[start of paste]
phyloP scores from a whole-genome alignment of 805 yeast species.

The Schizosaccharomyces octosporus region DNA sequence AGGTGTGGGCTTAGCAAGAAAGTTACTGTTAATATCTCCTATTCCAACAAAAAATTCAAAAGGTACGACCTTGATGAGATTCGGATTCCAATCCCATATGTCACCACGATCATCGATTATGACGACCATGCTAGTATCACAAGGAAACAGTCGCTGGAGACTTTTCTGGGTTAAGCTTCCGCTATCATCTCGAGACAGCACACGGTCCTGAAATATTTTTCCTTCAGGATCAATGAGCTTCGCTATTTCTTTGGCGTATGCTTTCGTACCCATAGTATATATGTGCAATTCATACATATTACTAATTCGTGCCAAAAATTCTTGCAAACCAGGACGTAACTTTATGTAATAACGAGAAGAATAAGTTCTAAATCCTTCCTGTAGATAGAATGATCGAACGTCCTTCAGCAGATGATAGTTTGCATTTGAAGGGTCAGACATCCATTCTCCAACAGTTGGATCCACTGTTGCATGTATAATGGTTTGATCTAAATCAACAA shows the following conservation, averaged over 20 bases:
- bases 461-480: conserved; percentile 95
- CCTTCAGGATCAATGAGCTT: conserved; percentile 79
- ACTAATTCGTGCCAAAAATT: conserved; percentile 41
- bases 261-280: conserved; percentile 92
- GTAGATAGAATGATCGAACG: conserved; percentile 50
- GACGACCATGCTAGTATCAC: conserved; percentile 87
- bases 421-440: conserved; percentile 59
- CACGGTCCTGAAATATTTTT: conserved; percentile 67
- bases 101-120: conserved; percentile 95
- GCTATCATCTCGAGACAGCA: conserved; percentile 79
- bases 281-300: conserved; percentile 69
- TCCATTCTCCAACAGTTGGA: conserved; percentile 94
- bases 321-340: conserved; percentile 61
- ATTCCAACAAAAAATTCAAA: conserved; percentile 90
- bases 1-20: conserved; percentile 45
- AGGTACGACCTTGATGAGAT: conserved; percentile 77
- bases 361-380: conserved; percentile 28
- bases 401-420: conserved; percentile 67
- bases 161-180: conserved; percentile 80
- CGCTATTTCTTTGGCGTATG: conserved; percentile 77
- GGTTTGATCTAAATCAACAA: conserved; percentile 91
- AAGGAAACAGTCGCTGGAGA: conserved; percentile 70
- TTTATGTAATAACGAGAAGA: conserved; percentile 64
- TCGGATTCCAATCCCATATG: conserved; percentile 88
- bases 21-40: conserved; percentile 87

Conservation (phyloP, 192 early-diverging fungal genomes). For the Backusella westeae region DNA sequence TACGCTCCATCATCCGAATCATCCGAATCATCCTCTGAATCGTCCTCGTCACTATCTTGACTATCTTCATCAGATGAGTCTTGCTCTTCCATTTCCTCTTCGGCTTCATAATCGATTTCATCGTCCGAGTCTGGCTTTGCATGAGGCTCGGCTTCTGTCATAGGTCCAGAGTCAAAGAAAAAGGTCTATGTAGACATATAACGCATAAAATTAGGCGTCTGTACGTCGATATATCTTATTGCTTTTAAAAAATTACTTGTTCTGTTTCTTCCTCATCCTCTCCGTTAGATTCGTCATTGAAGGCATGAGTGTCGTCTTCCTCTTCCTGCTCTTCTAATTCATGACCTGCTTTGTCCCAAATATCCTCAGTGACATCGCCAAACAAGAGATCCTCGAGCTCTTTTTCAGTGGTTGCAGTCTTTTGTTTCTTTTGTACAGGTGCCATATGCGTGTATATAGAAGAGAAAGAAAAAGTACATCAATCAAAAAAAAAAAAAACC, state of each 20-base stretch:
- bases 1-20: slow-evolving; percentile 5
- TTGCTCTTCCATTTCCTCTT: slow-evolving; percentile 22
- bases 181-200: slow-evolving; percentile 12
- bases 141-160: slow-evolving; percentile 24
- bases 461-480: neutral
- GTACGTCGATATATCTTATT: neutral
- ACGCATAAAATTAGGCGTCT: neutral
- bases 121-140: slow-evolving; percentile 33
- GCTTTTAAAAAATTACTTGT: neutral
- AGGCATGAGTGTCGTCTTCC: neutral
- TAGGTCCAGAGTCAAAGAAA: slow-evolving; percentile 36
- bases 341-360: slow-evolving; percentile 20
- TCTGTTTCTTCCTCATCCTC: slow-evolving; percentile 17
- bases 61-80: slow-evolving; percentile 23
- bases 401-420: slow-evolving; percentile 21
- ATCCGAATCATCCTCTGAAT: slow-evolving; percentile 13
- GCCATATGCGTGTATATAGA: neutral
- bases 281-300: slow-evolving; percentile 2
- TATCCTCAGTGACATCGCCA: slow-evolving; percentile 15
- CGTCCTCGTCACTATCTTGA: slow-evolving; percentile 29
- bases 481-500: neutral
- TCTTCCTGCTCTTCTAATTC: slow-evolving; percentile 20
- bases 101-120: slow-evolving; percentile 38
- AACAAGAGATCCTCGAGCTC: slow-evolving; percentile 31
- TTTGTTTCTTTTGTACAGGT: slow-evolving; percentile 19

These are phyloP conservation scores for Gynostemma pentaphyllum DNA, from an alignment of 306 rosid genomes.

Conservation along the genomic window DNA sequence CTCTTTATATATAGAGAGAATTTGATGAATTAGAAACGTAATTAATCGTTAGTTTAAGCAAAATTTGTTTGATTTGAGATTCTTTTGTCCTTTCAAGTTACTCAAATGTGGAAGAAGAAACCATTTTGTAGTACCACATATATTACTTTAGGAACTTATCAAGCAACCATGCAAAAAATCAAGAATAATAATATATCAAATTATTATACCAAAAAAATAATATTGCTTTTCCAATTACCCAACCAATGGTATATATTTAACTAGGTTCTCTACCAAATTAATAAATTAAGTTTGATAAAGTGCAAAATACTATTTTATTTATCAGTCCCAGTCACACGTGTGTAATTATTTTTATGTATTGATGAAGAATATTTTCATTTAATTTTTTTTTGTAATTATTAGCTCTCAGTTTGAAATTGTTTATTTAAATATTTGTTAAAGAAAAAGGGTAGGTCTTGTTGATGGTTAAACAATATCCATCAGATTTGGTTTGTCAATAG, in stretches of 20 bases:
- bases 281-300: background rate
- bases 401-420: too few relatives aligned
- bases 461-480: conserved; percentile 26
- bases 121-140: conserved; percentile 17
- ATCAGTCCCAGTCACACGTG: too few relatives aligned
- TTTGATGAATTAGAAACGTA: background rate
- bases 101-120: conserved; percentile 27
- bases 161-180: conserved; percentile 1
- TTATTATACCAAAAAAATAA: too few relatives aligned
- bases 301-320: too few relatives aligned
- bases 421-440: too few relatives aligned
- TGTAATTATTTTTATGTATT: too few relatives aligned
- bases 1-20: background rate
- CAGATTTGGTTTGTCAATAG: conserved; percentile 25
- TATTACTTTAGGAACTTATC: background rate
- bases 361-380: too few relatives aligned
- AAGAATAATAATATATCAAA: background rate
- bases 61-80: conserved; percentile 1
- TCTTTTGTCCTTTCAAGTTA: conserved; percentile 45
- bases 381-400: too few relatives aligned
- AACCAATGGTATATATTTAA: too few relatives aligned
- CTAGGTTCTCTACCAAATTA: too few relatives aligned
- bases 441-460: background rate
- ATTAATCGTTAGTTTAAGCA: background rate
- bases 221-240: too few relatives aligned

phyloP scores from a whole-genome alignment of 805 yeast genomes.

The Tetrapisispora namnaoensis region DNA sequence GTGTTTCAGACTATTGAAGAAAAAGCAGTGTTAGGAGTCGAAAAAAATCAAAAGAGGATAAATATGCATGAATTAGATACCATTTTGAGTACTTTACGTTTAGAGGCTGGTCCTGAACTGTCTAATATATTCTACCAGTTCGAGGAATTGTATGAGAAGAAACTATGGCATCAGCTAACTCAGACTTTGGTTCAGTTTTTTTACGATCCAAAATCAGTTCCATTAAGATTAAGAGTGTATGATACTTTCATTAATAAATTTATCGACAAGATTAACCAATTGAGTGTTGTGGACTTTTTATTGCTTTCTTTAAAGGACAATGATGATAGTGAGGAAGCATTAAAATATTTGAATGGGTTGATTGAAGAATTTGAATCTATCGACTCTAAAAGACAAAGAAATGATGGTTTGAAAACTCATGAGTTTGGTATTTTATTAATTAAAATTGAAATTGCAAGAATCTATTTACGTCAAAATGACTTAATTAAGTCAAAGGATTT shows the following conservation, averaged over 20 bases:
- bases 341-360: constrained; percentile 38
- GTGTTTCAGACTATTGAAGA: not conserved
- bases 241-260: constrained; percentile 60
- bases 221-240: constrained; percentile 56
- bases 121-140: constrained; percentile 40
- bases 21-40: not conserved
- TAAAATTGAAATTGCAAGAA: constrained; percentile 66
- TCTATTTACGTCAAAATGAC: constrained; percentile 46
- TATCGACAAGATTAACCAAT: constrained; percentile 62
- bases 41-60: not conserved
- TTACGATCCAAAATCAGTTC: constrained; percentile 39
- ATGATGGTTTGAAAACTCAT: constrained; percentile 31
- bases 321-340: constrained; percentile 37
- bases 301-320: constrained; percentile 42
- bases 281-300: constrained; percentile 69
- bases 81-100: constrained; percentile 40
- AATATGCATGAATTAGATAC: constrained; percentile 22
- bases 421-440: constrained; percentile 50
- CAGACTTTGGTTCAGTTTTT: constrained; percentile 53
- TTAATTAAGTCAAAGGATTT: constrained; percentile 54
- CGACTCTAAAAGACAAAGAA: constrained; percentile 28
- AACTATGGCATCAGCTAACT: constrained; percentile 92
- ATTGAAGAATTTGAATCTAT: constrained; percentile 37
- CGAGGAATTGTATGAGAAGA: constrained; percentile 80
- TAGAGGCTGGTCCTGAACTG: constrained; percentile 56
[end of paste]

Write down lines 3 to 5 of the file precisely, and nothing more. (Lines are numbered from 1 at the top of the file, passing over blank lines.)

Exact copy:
- bases 461-480: conserved; percentile 95
- CCTTCAGGATCAATGAGCTT: conserved; percentile 79
- ACTAATTCGTGCCAAAAATT: conserved; percentile 41